If you don't know anything about how to come out in college, you'd have a lot in common with my college-aged self. Back then, I knew I wanted to talk about my queerness, but I didn't have any idea how to go about it. As a result, I don't have a great story about coming out in college. I wish I did, but mine wasn't so smooth. Instead of sitting friends and loved ones down to share my truth, I went the most passive-aggressive route humanly possible: I would just drop increasingly awkward and obvious hints over and over until someone would ask in an exasperated tone if I was queer, at which point I would launch into my freshly learned screed about the sexuality spectrum. By the end of the conversation, no one was especially enlightened, but I counted it. So I guess what I am saying is, if you're in college and you feel like you're ready to come out of the closet, then you can do a better job than I did. Of course, there's no pressure to come out right now if you don't want to, or if you're not ready. But you deserve a better coming out story than mine — especially today! What, haven't you heard? Oct. 11 is National Coming Out Day!
Using this special day as a reason to finally take that leap of faith definitely helps, but coming out can still be really hard, especially if, like me, you have no game plan. So, I reached out to the experts for their advice on how to come out in college — and most importantly, how to do it safely. Here's how they suggest you kick off your own personal pride parade.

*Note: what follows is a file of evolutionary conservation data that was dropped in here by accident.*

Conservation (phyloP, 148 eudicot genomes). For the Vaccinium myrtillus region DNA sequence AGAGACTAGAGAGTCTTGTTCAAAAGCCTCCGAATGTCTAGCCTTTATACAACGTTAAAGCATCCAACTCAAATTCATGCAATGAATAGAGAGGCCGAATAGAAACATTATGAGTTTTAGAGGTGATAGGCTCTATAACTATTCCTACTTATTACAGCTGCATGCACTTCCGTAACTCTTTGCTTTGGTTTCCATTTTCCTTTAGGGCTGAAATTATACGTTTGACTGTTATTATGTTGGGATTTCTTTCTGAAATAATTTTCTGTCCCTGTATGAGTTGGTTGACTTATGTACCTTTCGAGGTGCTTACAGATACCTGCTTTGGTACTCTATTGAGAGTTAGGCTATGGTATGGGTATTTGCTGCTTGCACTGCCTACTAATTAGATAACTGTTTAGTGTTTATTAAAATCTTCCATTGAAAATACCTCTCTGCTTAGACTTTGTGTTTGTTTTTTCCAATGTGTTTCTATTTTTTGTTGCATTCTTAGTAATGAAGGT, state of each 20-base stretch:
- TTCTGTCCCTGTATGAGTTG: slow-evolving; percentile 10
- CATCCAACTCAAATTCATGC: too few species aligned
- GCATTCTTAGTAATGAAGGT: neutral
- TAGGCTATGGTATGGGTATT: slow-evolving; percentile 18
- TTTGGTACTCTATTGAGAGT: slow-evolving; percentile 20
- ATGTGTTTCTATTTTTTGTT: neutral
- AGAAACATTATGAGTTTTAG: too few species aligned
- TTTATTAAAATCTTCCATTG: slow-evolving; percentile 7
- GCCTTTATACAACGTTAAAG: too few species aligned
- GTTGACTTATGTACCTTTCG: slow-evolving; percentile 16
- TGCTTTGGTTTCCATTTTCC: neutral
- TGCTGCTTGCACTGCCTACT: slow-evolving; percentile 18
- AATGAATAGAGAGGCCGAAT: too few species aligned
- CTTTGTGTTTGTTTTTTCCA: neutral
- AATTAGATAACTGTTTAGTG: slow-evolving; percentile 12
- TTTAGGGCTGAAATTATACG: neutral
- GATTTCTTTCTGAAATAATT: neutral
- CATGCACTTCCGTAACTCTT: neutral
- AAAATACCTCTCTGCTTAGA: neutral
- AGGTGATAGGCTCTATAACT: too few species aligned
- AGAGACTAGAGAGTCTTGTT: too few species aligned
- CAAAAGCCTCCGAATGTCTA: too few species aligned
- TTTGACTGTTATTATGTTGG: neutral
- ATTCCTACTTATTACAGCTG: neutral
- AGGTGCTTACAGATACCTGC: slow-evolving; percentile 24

How to know you’re ready to come out
There's a reason why so many LGBTQ+ folks chose to come out in college, but how do you know if you're sure you’re ready to come out? “It's a personal experience for everyone," Marissa LaRocca, award-winning writer, speaker, and LGBTQ+ activist, tells Elite Daily. "But I'd say you're ready when you have a solid support network of people who accept you for who you are,” adding “if you can connect with the LGBTQ+ community in your college or town for support, even better.”
How to mentally prepare to come out
If you’ve decided it's time to come out, the first step is to make sure that you’re mentally prepared. To help get in the right mindset, Michael Salas, licensed professional counselor and certified sex therapist, suggests the following three things.
“First, give yourself permission to be scared. This is very vulnerable,” Salas tells Elite Daily. But don't let fear hold you back! Salas continues, “Remind yourself why it’s important to come out. You need to be able to show all of who you are. If you can remind yourself of how important this news is to share, you’re more likely to offset some of the pain that can occur.”
I can’t stress this enough — your loved ones deserve to know the full and complete you, just as you deserve to be surrounded by those who love you for all of you who are. Lastly, Salas says, “Remember that you can rely heavily on your supporters. If someone does reject you, there are more who will accept and love you.”
How to do it safely
Taking steps to prepare and protect yourself mentally is essential, as is taking steps to ensure your personal safety. Yes, things are getting better, but safety should always come first. To that end, LaRocca says that you should “make sure you have that support network around you and, if coming out to anyone who may not take the news well … you might want to have one to two supporters on standby who will keep you company, or who you can stay with.”